Accident injuries often impair the ability to work. Injury victims are entitled to recover the wages the lose before the injury heals and they resume their employment. When the injury is permanent, victims can recover their loss of future wages. In most cases, however, personal injury lawyers will ask the jury to award damages for the victim’s loss of earning capacity.
Predicting Lost Wages Is Difficult
The law defines lost wages as the future wages an injury victim would have earned if the victim had not been injured. Suppose, for example, that a roofer worked for an employer that paid a wage of $20 per hour and contributed to a 401(k) plan. After sustaining a bad knee injury in a car accident, the roofer can no longer climb a ladder. The roofer takes a job as a construction laborer because it is the best job he can find. The job pays $15 an hour and offers no retirement benefits. The car accident has clearly caused a loss of future income.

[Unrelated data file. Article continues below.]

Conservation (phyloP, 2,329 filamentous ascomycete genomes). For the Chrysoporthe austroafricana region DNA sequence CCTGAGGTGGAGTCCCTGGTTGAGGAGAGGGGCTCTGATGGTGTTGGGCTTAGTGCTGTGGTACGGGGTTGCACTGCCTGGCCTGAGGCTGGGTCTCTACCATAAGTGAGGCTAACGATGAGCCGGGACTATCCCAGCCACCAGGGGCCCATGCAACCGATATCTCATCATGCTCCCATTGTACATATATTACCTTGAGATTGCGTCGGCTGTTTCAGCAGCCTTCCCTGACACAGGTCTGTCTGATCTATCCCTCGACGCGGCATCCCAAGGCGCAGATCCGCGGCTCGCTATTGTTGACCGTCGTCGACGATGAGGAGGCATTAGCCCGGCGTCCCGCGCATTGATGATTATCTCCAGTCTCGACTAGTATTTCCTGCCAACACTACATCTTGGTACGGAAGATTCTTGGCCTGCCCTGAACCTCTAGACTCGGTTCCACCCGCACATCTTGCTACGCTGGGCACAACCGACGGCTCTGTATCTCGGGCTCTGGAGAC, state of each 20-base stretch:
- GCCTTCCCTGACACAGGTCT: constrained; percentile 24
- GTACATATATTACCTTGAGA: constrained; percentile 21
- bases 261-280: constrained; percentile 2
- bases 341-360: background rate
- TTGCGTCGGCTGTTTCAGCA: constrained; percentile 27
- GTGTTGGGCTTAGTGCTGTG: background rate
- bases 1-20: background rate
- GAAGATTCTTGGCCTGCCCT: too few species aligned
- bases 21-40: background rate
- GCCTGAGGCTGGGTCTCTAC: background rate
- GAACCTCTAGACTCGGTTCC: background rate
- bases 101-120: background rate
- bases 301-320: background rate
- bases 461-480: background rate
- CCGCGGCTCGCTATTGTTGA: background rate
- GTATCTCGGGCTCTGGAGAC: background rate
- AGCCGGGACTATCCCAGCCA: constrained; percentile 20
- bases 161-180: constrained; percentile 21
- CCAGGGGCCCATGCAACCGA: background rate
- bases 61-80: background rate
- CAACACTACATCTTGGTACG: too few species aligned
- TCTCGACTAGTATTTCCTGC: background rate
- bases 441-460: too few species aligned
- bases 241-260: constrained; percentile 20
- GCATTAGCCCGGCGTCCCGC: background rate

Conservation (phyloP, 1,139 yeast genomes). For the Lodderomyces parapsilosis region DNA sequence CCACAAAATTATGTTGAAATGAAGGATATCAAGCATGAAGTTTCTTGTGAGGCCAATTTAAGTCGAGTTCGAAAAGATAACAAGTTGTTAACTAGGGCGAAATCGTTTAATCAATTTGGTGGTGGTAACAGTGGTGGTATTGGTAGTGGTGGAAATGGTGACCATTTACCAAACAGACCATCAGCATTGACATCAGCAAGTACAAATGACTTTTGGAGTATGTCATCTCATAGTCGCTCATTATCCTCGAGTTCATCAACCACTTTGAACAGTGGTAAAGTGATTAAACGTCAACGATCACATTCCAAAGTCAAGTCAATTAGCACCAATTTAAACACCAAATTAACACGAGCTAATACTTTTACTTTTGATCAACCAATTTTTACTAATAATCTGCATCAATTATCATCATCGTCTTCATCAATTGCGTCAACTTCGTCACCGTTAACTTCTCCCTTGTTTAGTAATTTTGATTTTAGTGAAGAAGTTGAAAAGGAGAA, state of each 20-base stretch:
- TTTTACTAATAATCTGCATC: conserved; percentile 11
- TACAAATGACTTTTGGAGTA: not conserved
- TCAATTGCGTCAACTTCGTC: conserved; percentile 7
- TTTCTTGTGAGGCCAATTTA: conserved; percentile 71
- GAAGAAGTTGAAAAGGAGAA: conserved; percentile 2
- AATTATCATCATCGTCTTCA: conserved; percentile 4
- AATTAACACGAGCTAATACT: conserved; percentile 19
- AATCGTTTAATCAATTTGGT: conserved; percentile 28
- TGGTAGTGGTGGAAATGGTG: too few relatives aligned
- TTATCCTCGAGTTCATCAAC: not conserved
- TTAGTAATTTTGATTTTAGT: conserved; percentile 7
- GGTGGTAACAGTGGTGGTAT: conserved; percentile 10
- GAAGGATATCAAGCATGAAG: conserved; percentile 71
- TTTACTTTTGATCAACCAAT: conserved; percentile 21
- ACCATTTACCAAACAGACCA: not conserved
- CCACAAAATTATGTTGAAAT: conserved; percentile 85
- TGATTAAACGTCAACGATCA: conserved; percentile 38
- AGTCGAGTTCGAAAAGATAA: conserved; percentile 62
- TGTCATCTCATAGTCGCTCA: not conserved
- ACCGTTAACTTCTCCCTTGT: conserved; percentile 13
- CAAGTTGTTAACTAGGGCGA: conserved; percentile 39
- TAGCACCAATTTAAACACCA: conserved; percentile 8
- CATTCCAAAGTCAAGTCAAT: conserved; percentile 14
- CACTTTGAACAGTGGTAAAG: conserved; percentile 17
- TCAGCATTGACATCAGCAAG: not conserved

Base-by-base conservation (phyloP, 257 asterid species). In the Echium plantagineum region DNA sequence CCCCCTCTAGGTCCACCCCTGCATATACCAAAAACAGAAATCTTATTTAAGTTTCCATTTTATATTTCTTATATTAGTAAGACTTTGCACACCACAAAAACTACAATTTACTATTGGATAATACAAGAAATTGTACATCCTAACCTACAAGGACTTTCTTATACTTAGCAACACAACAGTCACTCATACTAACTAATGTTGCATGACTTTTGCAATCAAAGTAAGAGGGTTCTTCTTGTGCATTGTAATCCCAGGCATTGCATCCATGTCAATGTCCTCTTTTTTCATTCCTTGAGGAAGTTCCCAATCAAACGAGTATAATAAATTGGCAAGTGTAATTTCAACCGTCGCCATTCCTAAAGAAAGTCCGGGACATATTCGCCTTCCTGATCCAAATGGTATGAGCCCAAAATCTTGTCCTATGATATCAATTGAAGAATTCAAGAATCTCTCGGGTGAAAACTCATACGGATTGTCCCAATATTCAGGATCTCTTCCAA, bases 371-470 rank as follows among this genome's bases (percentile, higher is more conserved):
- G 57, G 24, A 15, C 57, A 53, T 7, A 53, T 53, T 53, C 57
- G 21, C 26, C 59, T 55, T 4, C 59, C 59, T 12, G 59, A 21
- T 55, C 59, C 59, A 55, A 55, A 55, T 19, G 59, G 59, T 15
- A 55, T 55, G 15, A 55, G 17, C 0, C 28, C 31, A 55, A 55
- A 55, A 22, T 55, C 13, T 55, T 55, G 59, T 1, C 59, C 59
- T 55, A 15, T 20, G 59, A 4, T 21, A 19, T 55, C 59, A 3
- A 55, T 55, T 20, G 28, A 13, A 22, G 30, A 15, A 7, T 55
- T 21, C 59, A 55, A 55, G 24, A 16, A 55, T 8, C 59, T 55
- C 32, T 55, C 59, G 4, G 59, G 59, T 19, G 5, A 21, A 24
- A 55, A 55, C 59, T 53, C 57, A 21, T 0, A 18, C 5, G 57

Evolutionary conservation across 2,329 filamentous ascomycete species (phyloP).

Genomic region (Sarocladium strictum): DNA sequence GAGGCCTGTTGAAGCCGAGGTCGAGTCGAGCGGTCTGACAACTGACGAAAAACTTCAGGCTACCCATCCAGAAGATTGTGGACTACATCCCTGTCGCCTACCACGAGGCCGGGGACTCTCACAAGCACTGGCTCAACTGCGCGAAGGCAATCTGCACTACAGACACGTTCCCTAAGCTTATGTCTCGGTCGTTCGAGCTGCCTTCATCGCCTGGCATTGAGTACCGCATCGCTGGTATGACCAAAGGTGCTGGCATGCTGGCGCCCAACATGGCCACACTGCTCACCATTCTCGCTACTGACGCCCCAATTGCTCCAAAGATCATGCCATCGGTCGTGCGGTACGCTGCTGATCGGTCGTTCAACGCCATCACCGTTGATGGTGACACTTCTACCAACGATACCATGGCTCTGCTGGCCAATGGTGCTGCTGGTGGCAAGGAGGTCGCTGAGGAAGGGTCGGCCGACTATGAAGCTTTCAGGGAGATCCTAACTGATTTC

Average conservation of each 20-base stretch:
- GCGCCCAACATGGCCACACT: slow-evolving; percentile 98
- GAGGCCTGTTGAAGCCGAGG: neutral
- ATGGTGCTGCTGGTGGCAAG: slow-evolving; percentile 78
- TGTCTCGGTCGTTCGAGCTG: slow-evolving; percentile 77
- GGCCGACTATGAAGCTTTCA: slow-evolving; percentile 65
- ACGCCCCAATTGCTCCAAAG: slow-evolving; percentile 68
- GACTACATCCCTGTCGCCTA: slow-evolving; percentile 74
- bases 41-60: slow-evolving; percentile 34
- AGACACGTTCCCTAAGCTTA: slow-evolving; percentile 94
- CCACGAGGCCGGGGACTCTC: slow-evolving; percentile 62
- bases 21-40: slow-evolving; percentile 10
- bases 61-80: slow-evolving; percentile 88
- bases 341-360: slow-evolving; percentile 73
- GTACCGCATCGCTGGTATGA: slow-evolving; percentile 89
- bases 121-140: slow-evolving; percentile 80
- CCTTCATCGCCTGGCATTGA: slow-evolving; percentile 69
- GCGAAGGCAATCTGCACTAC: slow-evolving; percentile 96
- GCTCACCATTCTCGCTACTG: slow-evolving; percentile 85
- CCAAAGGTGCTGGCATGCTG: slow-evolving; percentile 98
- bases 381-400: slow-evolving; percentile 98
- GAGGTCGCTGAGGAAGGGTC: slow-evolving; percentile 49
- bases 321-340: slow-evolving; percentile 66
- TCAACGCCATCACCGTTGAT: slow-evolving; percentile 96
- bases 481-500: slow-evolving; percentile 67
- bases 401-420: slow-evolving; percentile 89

Measuring that loss is not as easy as it might seem. If the injury victim is 35 years old, he might have worked another 30 years if he remained in good health. Ignoring overtime hours, he might have worked 50 weeks or 2,000 hours a year. That’s 60,000 hours of work until retirement. If the car accident causes the injury victim to lose $5 an hour, the accident might cause a $300,000 loss of future wages, in addition to the lost value of the employer’s contribution to the victim’s 401(k) plan.
While the calculation seems simple, it is open to question. Initially, the $300,000 loss must be reduced to present value. That concept recognizes that the victim will not receive an award of damages spread out over the next 30 years. The jury will award a lump sum of money. The “present value” of future damages is the amount that must be invested today to equal a $300,000 payment spread out over 30 years. An economist can make that calculation after estimating investment returns and the impact of inflation.